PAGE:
Voices

Performance cars are pointless… in this country?

…That’s a statement that would have been sacrilegious to my younger self, but the world and I have changed, so, is there really any point to performance cars?

THE ARGUMENT SUPPORTING the continued development of performance cars (and I’m talking about the top-end stuff, like Alfa Romeo Giulia QV and up) is that they reflect the highest form of automotive development. Talk to a 15-year old and they’ll tell you that nothing matters more than being able to get from go to whoa in next-to-no-time; car engineers too.

But, honestly, what would they know? Back when I started out test driving cars, I would always reach for the keys to the fastest one and looking back I’m not so sure why. Bragging rights? There was no Facebook, so maybe not. To say I’d driven, ahem, tamed a beast? Probably. Ego? Definitely.

Away from a racetrack the only real place you could ever get a glimpse of a performance car’s might was away from a red light. If you were at the front of the queue. You’d mash the throttle as soon as the light blinked green and then just as quickly get off the throttle because the speed limit would have arrived in less time than it takes to blink… That was a 911 Turbo.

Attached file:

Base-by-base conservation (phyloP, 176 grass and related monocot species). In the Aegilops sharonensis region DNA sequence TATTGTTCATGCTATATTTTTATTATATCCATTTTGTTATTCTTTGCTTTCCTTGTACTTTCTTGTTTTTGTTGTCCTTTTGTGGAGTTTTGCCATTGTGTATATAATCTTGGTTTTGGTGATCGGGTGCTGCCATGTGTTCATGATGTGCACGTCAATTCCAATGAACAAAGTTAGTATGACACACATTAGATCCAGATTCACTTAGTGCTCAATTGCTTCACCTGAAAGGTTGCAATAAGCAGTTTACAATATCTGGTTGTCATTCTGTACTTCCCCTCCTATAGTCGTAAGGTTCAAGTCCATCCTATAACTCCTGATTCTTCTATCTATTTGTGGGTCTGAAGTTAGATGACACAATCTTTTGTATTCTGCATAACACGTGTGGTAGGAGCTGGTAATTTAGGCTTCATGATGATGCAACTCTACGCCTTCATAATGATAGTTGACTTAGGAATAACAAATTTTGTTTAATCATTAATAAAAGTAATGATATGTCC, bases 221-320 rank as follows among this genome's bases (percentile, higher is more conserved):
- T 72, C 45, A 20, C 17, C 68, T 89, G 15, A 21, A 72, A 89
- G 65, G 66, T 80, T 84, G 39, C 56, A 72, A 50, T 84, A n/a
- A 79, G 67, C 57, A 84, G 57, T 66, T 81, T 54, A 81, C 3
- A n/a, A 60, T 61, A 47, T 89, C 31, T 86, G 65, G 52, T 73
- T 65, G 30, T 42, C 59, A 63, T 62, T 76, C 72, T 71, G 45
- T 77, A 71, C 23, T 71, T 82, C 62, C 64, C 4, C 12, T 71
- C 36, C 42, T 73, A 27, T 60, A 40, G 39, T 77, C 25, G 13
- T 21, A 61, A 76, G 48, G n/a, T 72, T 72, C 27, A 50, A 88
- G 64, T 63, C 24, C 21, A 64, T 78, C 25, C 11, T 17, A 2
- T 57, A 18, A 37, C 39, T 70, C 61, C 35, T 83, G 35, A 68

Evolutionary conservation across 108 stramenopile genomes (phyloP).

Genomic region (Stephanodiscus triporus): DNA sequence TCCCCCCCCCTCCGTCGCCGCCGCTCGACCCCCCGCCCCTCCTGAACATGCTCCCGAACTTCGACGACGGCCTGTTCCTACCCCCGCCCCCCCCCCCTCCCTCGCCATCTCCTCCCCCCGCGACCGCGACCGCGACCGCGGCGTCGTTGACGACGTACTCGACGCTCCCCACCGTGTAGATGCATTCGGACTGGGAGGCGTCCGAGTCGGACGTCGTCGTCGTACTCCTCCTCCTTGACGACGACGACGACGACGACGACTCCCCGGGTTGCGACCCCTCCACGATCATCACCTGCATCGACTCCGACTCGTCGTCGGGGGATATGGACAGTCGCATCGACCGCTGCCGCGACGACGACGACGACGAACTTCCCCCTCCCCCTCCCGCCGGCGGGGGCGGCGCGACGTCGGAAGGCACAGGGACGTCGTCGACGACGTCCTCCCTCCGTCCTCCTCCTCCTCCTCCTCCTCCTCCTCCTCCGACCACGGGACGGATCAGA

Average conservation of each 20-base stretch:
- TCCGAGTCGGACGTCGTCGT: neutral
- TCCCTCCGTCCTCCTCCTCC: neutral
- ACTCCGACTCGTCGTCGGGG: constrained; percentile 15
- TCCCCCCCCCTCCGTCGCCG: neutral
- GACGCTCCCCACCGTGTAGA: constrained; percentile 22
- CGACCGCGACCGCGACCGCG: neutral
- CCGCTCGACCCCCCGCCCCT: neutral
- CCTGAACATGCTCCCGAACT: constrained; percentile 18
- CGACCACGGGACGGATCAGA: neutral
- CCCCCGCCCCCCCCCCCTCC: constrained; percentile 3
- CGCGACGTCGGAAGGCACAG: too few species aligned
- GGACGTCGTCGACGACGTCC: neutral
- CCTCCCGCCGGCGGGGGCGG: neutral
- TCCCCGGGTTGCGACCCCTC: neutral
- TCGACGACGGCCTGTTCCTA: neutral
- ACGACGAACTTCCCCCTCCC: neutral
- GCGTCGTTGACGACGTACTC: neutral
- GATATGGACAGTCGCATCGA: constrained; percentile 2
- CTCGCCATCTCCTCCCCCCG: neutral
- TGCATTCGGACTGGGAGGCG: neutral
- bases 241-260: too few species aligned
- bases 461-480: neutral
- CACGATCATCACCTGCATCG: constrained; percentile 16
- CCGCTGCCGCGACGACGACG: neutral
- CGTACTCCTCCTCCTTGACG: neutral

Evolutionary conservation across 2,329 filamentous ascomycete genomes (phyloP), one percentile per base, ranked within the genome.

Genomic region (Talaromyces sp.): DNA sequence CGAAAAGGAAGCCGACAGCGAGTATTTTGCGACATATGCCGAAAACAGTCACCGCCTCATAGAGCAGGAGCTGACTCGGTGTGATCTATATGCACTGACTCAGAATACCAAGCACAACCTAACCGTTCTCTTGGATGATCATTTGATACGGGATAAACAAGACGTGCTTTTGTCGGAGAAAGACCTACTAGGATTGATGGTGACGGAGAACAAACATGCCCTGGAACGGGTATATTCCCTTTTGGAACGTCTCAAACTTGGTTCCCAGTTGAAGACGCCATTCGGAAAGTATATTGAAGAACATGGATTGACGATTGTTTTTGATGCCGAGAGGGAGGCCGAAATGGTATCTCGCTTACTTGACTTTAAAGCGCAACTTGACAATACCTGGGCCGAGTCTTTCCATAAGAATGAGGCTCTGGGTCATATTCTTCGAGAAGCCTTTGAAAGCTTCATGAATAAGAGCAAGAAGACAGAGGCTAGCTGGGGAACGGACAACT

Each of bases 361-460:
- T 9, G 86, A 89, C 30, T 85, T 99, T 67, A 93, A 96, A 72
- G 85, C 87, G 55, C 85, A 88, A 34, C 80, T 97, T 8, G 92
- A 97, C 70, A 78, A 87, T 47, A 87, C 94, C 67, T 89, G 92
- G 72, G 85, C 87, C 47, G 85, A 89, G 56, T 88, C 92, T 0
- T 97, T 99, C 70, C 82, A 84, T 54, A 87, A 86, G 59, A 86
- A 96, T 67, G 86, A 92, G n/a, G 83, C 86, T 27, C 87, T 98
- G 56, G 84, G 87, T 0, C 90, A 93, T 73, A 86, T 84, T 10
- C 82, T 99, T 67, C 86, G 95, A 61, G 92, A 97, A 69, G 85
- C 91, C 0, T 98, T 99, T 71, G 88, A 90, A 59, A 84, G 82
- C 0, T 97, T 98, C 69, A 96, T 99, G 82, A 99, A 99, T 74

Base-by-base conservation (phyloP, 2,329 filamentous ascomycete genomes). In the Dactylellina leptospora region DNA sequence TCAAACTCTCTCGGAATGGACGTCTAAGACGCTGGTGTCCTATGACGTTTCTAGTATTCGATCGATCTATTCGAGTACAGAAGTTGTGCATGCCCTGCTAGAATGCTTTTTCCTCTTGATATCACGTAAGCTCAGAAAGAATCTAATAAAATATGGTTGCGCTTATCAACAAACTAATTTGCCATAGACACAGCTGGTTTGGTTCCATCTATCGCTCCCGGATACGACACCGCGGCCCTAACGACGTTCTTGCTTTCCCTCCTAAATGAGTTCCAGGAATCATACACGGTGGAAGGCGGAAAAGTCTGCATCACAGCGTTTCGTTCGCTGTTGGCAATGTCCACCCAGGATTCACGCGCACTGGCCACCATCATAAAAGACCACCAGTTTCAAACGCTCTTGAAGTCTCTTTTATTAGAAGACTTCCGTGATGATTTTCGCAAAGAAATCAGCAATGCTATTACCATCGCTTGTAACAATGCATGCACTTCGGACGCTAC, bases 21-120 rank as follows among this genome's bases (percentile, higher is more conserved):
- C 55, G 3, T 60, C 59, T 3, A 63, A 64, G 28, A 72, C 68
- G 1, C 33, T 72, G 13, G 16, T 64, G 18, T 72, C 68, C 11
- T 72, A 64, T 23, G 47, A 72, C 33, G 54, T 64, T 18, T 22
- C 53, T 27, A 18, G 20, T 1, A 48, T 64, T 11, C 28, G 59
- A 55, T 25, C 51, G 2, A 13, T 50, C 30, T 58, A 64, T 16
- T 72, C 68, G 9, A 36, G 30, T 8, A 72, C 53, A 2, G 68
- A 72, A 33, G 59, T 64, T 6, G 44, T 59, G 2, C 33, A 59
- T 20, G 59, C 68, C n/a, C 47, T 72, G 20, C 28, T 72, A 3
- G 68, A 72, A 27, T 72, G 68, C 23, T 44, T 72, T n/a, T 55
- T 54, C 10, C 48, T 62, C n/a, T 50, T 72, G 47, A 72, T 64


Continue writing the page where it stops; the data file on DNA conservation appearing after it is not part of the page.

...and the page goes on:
The fastest the law will allow you to drive in this country, leaving aside a stretch of road in the Northern Territory, is 110km/h. And, if you’ve ever driven a 911 Turbo on a highway at 110km/h, well, you might just as well be driving a Toyota Camry. The ride will almost certainly be better in the Camry. And you’ll have room for your entire family.

Look at our Paul’s recent review of the McLaren 720S, now that’s a car that I’d like to get behind the wheel of. On a race track. On the road, driving it would be totally pointless, because none of its might and power can be exploited. It’s what I would imagine owning a crocodile would be like; you couldn’t put a leash on it and walk it down the road because it would likely eat the first person you came across. Pointless. But the McLaren 720S on a racetrack. That’s the stuff of dreams. And probably wet ones.

Sit down at the launch of a performance car and the marketing and product teams will wax lyrical about the braking performance, how much downforce is produced at Xkm/h, how fast the active dampers react, the steering speed, and the acceleration and oomph of the engine. Great. Only it isn’t great because in this country the first time I try and reach into the guts of a super-fast beast and give it a tickle, PC Plod will jump on me and tear up my licence.

And it’s only a very few people who buy a performance car and then unleash it on a racetrack. In this country, anyway. Most of the time, you’ll see someone just creeping down the street with their Lamborghini Aventador; sure, people will stop and turn to look at it but, as a vehicle being used as its maker intended it’s pointless. You’d get just as much attention if you walked down the street in the nude. And that too would be pointless.